As one of our main missions to improve the quality of trips for each passenger and driver who spend too many time in traffic every day, we need to know all about trips such as trip duration, trip detour value, unexpected/expected problems on the traffic. For that reason, we have started to collect and analyze all the data that are related to trips.
In this series of posts, I will introduce our Data Pipeline in a detailed way: which technologies we are using, how they are being used and why we chose them. Of course, first thing first, in this post, I will show the general architecture of infrastructure briefly.
Almost every day, the amount of data we are processing is increasing, as a result of the rise of the numbers of our operations and our technical improvements. In terms of being secure, reliable, fault-tolerant, scalable, sustainable and efficient, we have chosen a Big Data Architecture that can handle the data that have volumes in Terabytes/Petabytes for each day.
Like driving in traffic, we need to make decisions and predictions in real-time. We have real-time processing algorithms running to make our trips run smoother each day than the previous day. Also, various tasks are running for every day to monitor daily trip routines and report anomalies and predict the changes in the trips over time.
Let’s talk about technical stuff…
There are several technologies that we can use to load the data from Amazon Kinesis and process using tools such as AWS Lambda Functions, Kinesis Firehose, Apache Flink and Apache Storm. But we had chosen Apache Spark. The main reasons to choose Spark are: it supports multiple languages, it has a wide community and it is appropriate for real-time processing, batch processing, and machine learning.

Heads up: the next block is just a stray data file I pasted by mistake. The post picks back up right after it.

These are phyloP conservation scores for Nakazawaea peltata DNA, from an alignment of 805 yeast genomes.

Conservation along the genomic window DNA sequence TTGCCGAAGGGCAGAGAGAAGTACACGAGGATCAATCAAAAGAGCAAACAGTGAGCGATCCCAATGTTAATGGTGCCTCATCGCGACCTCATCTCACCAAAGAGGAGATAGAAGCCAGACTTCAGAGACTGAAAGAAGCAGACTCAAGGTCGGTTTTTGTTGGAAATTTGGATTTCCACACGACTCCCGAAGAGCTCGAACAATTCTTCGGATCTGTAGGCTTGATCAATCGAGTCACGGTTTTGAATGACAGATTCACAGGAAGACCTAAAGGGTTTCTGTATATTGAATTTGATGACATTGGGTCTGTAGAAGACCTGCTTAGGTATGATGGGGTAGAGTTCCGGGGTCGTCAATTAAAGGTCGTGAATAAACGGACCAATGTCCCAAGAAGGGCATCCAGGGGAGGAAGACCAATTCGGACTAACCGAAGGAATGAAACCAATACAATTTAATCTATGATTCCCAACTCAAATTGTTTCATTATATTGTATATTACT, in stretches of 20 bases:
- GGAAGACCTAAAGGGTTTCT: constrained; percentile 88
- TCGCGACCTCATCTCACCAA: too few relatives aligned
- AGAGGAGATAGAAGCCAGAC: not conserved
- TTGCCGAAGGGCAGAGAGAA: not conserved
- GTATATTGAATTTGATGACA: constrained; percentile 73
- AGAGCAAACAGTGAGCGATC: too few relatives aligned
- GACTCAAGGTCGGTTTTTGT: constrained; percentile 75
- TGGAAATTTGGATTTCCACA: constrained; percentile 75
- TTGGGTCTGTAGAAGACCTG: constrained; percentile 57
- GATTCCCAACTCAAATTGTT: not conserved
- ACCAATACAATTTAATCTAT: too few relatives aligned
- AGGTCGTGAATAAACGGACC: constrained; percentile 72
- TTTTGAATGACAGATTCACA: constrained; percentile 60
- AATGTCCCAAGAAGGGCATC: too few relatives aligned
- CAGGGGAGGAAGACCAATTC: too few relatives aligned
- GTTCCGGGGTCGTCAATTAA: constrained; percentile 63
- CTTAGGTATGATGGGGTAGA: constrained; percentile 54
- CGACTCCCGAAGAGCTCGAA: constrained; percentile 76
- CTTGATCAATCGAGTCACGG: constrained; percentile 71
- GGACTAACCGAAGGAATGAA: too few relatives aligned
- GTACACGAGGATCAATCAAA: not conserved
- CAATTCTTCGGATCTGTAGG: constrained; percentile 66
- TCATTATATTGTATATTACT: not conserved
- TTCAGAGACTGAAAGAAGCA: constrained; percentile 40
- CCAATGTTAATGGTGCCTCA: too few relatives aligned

We can say Apache Spark is the main component for our data pipeline, we use it for multiple purposes;
1. Load the events from Amazon Kinesis then save them into a database to use them later,
2. CEP (Complex Event Processing),
3. Create periodic reports,
4. Create routes and better routes,
5. Make changes on routes in real-time to handle unexpected situations.
Actually, it is enough for Apache Spark, I need to save more for the next posts 🙂
Of course, Apache Cassandra (C*). C* is one of the write-heavy, NoSQL databases and we had lots of reasons to choose it:
1. Easy to run, to create a Cassandra cluster, there is no need to have any external application or technology,
2. Masterless architecture,
3. Supported by GeoMesa, a tool for large-scale geospatial analytics,
4. Works very well with Apache Spark,
5. Effortlessly adding extra capacity when we need to/ want to.
We run Apache Spark and Cassandra on Mesos as it is easy to maintain and proposed in SMACK stack. SMACK is the acronym for Spark, Mesos, Akka, Cassandra and Kafka. It abstracts CPU, memory, storage, and other computational resources away from physical or virtual machines and makes distributed systems fault-tolerant and elastic. It runs applications within its cluster and also provides a highly available platform.
It is the open source Python library of Spotify that make possible to create complex workflows. We have lots of reports and calculations some of which depends on others. To make clear and manageable, we run a Luigi daemon.